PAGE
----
Look no further. You most likely are not aware that treatment for addiction and alcoholism are essential health benefits under the Affordable Care Act.
All plans must cover:
- Behavioral health treatment ( like counseling and therapy)
- Mental and behavioral health inpatient services
- Substance use disorder treatment (commonly referred to as alcoholism, addiction or substance abuse)
Your specific behavioral health benefits will depend on your state and the health plan you choose. You’ll see a full list of what each plan covers, including behavioral health benefits, when you compare plans in the Marketplace.
Pre-existing mental and behavioral health conditions are covered, and spending limits aren’t allowed
- Marketplace plans can’t deny you coverage or charge you more just because you have a pre-existing condition, including mental health and substance use disorder conditions (like addiction or alcoholism).
- Coverage for treatment of all pre-existing conditions begins the day your coverage starts.
- Marketplace plans can’t put yearly or lifetime dollar limits on coverage of any essential health benefit, including mental health and substance use disorder services (like alcoholism or drug addiction).
- Parity protections for mental health services. (parity is just a fancy word meaning “equal”).
Marketplace plans must provide certain “parity” protections between mental health and substance abuse benefits on the one hand, and medical and surgical benefits on the other. In other words, treating addiction must be treated in an equal way, as if the person had diabetes or heart problems.
In general, limits applied to mental health and substance abuse services can’t be more restrictive than limits applied to medical and surgical services. The limits covered by parity protections include:
- Financial — like deductibles, copayments, coinsurance, and out-of-pocket limits
- Treatment — like limits to the number of days or visits covered
- Care management — like being required to get authorization of treatment before getting it
You still don’t believe me? This information is taken directly from the Whitehouse website. And, there is an important reason I am bringing this up, because there are some key dates to take note of.
Affordable Care Act: Key Dates
November 1, 2015 is when open enrollment begins. This means that on November 1st, you can enroll in a plan in the marketplace, where prices for insurance are competitive. Before this date, you can shop for plans and get an idea of what you need by visiting Healthcare.gov.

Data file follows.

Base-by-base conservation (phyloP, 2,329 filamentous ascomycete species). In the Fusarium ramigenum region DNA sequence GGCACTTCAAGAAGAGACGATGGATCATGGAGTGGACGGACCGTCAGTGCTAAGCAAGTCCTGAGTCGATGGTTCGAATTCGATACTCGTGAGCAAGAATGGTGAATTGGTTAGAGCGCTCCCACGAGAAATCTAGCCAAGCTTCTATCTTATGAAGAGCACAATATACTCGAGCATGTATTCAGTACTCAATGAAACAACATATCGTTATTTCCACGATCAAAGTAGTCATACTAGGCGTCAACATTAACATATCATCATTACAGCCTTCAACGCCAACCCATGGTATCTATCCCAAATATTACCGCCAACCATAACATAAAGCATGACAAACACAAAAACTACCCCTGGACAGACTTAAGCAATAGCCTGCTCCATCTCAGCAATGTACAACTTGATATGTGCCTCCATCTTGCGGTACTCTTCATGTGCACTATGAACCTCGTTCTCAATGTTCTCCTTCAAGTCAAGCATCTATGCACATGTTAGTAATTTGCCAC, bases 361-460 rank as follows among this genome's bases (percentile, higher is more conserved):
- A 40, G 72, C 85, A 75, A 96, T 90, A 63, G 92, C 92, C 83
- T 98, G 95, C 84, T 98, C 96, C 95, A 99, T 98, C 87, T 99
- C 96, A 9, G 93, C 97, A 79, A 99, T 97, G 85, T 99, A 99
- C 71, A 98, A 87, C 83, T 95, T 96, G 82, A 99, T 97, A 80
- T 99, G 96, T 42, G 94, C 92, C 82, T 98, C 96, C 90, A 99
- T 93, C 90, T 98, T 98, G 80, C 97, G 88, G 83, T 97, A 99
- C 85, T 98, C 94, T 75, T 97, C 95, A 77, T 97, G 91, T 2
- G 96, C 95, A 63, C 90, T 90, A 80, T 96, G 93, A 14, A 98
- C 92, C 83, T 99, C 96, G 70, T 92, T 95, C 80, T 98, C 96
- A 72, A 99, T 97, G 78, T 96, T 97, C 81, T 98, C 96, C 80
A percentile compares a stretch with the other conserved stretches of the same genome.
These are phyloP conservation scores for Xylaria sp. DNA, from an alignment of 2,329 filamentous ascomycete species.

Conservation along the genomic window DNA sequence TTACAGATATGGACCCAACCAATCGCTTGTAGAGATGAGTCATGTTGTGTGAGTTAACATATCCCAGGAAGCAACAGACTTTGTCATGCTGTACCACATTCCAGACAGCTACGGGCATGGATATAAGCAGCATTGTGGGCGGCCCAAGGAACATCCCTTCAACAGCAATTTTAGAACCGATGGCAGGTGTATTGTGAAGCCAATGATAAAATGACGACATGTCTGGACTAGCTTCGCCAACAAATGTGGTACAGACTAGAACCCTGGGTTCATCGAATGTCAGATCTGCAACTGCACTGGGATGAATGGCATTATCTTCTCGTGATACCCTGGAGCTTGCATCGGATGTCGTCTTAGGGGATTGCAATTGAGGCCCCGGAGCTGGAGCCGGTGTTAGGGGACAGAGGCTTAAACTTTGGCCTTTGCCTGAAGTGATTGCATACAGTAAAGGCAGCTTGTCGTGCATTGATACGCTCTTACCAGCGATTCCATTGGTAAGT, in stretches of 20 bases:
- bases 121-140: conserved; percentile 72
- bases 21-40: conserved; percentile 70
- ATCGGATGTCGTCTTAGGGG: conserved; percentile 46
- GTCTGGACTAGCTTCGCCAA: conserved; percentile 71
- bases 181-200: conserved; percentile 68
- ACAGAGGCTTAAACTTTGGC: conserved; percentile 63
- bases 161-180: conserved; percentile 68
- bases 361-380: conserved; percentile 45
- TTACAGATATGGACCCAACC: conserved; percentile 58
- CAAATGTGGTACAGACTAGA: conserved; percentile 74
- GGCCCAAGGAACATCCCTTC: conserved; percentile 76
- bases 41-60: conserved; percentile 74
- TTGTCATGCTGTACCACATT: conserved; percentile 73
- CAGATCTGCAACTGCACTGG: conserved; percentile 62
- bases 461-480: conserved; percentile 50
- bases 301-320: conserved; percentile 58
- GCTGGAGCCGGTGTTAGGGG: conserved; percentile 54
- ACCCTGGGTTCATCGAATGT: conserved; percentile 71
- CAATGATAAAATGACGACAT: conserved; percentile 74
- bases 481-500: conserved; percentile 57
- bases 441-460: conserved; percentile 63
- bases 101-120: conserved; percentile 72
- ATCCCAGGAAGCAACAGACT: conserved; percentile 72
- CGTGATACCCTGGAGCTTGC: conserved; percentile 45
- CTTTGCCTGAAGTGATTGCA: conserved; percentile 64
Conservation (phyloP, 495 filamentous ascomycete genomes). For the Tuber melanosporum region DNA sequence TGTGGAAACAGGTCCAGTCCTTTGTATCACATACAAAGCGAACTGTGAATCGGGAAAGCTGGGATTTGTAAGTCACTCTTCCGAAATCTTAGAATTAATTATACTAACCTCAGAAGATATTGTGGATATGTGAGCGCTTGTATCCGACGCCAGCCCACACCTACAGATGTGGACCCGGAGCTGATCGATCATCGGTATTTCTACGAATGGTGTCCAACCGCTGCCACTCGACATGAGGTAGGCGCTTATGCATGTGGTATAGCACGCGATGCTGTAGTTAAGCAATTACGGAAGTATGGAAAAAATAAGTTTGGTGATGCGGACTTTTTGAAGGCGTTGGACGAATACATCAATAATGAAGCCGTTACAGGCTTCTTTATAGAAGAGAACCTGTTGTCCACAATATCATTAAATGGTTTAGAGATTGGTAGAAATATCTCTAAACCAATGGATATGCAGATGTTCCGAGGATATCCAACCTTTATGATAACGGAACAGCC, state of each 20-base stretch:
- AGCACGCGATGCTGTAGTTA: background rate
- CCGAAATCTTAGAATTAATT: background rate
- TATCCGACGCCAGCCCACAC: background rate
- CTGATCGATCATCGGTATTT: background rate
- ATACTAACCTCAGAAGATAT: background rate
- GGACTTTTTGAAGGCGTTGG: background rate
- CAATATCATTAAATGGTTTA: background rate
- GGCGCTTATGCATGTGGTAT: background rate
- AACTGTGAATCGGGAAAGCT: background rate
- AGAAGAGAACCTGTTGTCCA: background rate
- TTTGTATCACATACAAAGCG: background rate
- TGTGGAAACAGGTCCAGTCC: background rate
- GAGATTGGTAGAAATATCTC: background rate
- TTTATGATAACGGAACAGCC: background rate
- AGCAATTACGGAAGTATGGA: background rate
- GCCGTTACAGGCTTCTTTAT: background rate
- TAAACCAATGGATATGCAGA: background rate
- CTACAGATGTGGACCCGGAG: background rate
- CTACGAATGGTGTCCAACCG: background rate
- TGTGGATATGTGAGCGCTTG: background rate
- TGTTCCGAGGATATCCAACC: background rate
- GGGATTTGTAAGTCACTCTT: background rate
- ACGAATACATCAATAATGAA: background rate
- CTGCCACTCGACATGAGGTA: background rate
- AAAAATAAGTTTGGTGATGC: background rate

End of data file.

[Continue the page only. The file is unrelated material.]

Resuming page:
January 1, 2016 is the first day coverage begins. This means if you sign up for a plan by December 31, 2015, you will have insurance on January 1, 2016.
January 31, 2016 is the last day to enroll in a plan in the marketplace. If you don’t apply by this day, you won’t be covered for 2016.
If you don’t have some form of coverage for healthcare through work, another government program, or a spouse, you will have to pay a fine.
Can I Enroll for Care in 2015?
The deadline to enroll for 2015 was February 15, 2015. However, you may still be able to enroll if you’ve experienced certain situations. If you have had a major life event, such as marriage, divorce, birth, or loss of coverage, you can still enroll. The Healthcare.gov website has a tool you can use to see if you qualify for these special enrollment categories.
If you’re in a low-income bracket, you may qualify for insurance through a government program, such as Medicaid, Medicare, or CHIP. Medicaid and CHIP are programs that are free or very affordable for families, children, pregnant women, people over 65, or people with disabilities. Medicare is a program for seniors (people over 65). These programs have open enrollment year round, so you can apply at any time. If you need coverage for 2015 and you aren’t sure if you qualify, visit Healthcare.gov or call your state Medicaid program to see if you can apply.
In 2010, Congress passed the Affordable Care Act (ACA). The ACA has changed the way insurance and healthcare operate. The ACA is designed to give everyone access to quality, affordable healthcare, even people with preexisting conditions. The Supreme Court upheld the law in 2012.
The law covers many specifics on healthcare, including who is covered, what coverage individuals should receive from insurance companies and federal programs, and how much individuals should pay. Some key facts about the law are:
- An online marketplace is set up that offers a variety of options. It’s where people can shop for plans and compare prices.
- Insurance companies cannot drop or deny individuals healthcare because of preexisting conditions.
- Individuals can appeal decisions when insurance companies deny coverage for procedures or care.
- Businesses and individuals who choose a plan get a tax discount.
- Young adults can stay on their parents insurance until age 26.
- Insurance companies cannot discriminate against individuals based on gender.
- Under the ACA, individuals who don’t enroll in a plan will pay an annual penalty on their taxes. Each year has a specific enrollment period. In some cases, if you don’t enroll on time, you could be left without health insurance at a time when you may need it.
Millions of Americans are still without healthcare, but with the new law, there’s a marketplace where you can compare premiums, deductibles, and plan options. Make sure you plan ahead so you can apply in time, and make sure you understand when your healthcare plan begins. If you don’t apply in time or have a major life event, you may qualify even if you miss the deadline. Many people don’t realize that signing up for healthcare is required by law. You will be given a financial penalty or “fined” if you don’t.